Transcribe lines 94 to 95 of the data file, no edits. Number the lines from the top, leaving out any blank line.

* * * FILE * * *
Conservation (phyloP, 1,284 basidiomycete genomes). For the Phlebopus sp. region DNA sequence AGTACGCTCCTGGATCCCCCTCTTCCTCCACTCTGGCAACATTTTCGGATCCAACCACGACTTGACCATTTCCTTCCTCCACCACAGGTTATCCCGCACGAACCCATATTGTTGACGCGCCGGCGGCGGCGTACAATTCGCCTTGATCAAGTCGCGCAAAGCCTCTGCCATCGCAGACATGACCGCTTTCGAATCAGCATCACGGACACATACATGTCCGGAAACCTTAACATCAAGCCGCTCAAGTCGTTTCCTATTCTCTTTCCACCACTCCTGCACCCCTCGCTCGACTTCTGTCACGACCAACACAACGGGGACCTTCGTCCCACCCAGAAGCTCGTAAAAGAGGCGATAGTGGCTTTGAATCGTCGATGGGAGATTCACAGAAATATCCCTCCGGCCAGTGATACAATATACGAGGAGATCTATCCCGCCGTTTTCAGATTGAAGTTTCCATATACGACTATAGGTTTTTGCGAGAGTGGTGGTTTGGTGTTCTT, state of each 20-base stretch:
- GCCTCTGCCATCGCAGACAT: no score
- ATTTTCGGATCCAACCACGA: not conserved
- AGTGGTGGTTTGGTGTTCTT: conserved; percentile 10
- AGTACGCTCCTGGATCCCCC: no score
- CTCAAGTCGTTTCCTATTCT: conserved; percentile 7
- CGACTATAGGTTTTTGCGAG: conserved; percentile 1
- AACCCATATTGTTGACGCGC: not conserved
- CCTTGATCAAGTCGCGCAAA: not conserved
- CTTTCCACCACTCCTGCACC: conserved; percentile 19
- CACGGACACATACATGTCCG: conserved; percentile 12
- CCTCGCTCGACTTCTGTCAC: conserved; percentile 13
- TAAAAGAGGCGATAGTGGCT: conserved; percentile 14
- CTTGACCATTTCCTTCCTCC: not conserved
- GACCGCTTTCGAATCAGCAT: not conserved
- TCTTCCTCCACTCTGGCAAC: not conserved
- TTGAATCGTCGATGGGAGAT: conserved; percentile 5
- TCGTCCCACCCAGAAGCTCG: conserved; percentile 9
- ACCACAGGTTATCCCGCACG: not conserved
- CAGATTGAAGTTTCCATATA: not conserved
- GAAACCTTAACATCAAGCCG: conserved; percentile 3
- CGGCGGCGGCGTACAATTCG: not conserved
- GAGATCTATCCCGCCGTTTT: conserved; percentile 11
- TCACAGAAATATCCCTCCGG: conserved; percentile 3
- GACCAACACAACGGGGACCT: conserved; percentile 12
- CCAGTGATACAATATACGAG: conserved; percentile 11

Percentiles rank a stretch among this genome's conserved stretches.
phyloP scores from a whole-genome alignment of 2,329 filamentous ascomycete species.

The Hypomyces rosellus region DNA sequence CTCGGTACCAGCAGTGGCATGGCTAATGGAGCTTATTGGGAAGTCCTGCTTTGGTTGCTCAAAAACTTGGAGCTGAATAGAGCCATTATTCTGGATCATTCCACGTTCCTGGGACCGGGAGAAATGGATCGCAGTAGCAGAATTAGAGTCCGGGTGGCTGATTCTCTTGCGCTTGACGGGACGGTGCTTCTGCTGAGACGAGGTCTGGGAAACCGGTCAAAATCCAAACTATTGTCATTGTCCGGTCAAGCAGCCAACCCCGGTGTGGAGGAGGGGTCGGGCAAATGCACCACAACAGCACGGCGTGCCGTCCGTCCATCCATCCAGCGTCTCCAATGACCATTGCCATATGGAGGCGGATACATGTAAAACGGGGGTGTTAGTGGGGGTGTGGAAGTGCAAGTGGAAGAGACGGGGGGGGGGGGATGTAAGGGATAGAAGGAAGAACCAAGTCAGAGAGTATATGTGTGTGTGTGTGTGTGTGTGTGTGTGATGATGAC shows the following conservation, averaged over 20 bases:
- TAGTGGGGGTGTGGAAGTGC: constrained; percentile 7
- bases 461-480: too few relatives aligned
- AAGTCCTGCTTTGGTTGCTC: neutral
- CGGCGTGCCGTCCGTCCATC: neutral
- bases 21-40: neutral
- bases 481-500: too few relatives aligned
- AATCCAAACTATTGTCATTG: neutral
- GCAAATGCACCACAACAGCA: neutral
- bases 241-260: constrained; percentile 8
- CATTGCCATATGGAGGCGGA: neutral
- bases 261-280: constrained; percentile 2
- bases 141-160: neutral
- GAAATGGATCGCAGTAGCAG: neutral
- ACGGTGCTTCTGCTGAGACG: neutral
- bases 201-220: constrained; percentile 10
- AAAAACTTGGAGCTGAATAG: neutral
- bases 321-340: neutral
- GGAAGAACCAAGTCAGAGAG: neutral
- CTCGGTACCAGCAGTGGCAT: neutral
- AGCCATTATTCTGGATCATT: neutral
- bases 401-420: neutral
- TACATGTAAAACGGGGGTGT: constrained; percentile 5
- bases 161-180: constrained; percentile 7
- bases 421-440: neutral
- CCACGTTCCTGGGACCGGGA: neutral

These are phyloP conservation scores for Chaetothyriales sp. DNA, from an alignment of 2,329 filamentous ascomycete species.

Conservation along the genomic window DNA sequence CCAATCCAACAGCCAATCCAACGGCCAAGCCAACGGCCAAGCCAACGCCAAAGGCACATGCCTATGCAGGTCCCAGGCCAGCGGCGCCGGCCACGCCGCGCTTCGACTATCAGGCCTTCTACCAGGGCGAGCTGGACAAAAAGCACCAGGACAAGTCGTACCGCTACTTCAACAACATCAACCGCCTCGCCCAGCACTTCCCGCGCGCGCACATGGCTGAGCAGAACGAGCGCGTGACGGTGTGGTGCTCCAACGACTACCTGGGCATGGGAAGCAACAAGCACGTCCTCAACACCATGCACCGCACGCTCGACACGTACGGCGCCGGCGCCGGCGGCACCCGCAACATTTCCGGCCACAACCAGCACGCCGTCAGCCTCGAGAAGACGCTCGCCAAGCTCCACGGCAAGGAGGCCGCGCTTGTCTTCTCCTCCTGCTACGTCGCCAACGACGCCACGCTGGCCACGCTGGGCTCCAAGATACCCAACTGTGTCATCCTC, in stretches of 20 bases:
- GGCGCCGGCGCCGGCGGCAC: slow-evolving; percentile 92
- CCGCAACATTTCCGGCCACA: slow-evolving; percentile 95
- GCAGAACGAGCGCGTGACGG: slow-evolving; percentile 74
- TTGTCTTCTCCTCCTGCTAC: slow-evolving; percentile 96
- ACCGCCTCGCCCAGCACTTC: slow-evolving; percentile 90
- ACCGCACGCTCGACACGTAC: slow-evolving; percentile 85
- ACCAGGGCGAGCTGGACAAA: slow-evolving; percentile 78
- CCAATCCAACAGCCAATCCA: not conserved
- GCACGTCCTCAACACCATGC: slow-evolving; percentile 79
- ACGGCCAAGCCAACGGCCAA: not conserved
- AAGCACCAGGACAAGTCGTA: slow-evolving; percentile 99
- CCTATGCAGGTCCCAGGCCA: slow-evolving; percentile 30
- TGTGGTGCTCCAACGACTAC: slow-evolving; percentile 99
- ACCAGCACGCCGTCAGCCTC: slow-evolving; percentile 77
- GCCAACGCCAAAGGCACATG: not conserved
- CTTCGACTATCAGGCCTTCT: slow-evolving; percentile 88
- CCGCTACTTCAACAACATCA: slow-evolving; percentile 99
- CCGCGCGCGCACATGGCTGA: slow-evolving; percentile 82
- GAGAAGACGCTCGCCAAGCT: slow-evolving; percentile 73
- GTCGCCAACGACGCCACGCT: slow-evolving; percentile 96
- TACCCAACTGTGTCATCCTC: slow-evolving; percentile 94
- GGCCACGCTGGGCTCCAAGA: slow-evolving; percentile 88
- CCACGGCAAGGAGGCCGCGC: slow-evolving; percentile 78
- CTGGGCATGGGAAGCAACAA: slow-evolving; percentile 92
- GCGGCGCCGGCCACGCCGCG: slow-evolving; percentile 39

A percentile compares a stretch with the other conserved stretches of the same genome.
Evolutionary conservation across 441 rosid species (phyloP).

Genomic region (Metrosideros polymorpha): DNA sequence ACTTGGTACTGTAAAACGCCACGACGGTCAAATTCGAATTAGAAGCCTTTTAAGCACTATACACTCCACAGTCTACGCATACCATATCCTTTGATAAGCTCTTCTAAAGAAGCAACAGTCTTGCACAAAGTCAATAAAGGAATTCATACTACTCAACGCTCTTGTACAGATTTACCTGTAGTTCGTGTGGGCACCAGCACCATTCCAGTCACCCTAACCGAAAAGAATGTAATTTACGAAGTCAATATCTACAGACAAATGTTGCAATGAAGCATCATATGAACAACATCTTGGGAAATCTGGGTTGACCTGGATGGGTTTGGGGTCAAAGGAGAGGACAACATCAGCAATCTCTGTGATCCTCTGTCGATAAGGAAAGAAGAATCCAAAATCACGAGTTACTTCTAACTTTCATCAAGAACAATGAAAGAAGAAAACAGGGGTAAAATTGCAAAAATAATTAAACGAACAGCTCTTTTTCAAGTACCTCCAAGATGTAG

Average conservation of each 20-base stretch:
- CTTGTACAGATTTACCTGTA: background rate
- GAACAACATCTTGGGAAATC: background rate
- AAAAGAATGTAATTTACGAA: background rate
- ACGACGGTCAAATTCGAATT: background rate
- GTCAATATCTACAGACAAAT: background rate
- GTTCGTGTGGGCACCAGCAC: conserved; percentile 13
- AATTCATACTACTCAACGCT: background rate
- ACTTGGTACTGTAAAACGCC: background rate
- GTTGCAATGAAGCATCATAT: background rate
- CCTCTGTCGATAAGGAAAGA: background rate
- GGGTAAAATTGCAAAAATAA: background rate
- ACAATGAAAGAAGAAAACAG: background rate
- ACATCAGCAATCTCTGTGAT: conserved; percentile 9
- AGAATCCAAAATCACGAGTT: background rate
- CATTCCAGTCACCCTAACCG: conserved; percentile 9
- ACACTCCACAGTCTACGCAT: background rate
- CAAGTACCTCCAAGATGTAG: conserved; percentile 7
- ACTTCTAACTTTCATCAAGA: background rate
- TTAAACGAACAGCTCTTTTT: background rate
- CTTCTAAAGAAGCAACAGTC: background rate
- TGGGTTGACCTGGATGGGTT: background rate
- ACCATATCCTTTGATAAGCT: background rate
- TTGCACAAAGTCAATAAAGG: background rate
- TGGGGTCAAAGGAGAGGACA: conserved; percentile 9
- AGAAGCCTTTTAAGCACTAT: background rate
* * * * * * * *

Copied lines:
- GTTGCAATGAAGCATCATAT: background rate
- CCTCTGTCGATAAGGAAAGA: background rate